In case you're not familiar, Zwift takes indoor training to the next level by connecting your trainer to your PC and placing you on a virtual tropical island where you can ride or compete virtually with friends regardless of location which takes the drudgery out of indoor training by turning it into a game, a race, or a group ride. An surprising number of pro cyclists and and athletes have already integrated Zwift into their training programmes so don't be surprised if you're overtaken by the likes of Jens Voigt or Japanese Tour De France cyclist Fumi Beppu.
It was endlessly entertaining watching peoples reactions to the Zwift experience. The overall majority of people commented on the responsiveness of the system and the level of detail in the virtual world. The visual experience is absolutely amazing with smooth scrolling 3D graphics with no noticeable clipping in the distance or nasty situations where the camera ends up inside your character or other 3D objects. The software also responds so quickly translating your actions into actions on the screen that you really do feel that is really you competing in the virtual world rather than you fighting for control of a bunch of pixels trying to drive them where you want to go.
While watching the beautiful graphics glide by as I cycled beside the sea I commented that in winter I'd go to work much happier in the morning if I had completed a couple of laps of this beautiful virtual island before leaving home.
Zwift works with almost an kind of cycling trainer, but with a good resistance trainer you'll feel it becoming harder to pedal as you begin to climb a hill, and a detail I found quite amazing was the fact that drafting another cyclist on the screen actually translated into less effort on the bicycle. With that level of attention to realistic details I do believe you have to try Zwift for yourself to really appreciate how much they've improved the virtual cycling experience.
With Zwift you'll not only be hooked, you'll actually cycle more.
With the surprisingly cycle free main hall of Cyclemode behind us we headed into hall number three where the booths began to grab and hold my attention. Makers of lights, clothing and accessories shared hall two with bicycle makers such as Louis Garneau and Kona (seriously, the only two exhibitors at the show with mountain bikes on display!). Big names from Japanese cycling including Shimano, Pearl Izumi and Cateye were all present in the second hall which also housed the main stage which despite some woeful entertainers did at least lift the mood of the event.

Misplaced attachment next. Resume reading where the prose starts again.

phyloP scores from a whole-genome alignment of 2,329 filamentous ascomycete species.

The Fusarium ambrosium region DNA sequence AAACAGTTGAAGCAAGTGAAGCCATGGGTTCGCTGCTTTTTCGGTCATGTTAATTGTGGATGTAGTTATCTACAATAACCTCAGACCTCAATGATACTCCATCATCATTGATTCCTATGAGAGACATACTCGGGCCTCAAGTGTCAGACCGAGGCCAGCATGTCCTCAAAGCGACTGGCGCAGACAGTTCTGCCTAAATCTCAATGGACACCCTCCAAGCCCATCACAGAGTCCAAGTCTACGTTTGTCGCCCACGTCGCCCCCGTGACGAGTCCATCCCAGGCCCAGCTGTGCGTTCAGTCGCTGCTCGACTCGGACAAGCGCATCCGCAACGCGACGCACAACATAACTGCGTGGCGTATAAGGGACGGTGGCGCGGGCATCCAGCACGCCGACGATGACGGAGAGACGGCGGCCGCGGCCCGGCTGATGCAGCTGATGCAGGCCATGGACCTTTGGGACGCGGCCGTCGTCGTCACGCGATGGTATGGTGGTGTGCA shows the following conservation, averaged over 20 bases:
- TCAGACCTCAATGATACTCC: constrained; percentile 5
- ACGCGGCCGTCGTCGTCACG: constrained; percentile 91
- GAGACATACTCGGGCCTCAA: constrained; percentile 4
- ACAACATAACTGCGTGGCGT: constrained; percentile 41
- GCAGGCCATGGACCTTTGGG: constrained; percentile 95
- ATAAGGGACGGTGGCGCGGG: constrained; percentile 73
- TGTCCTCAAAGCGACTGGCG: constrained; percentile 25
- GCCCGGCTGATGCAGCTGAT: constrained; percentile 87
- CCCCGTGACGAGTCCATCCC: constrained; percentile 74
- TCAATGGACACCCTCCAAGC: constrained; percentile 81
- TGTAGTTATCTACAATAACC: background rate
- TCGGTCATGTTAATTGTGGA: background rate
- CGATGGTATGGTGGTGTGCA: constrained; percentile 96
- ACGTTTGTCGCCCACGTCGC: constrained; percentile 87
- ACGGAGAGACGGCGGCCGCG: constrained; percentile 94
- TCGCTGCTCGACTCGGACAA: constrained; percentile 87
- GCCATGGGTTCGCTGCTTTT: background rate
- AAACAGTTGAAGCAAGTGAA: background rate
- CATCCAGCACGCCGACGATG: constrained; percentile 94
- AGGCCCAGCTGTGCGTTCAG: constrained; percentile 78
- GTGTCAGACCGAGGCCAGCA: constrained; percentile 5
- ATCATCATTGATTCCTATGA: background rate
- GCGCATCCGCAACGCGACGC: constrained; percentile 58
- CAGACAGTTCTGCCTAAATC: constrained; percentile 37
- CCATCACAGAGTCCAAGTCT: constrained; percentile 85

Being poor, I'm not looking for a new bicycle so the smaller booths showing much more affordable parts, accessories and clothing took my eye. Interestingly there were just two products at this years show that attracted my attention. The first was a piece of technology from the late 1800's, the solid rubber tire. As an everyday bicycle commuter punctures are a hazard I'm always acutely aware of. A single puncture could make me late for work, or even worse late for an important meeting. I believe when it comes time to change tires I will give solid rubber tires by Tannus a try.
The second product that really excited me was a range of children's bicycles on display by Rexard Japan. What originally attracted my eye was the beautifully painted rear mudguard on a children's bicycle. While examining it an attendant handed me what appeared to be binoculars instructing me to look through at the bicycle and press the red button. When I did the entire bicycle lit up reflecting light from the binoculars right back into my eyes. I was stunned, finally a reflective coating for bicycles that was beautiful and eye capturing in the light. The booth attendants were so pleased by the fact that I instantly understood the all the benefits of a reflective coating that isn't as ugly as sin during the day. Not in the market for a child's bicycle I did purchase two reflective stickers designed by Miku Ohira who kindly gave me a 50% discount ( but if her boss asks, then I aid full price )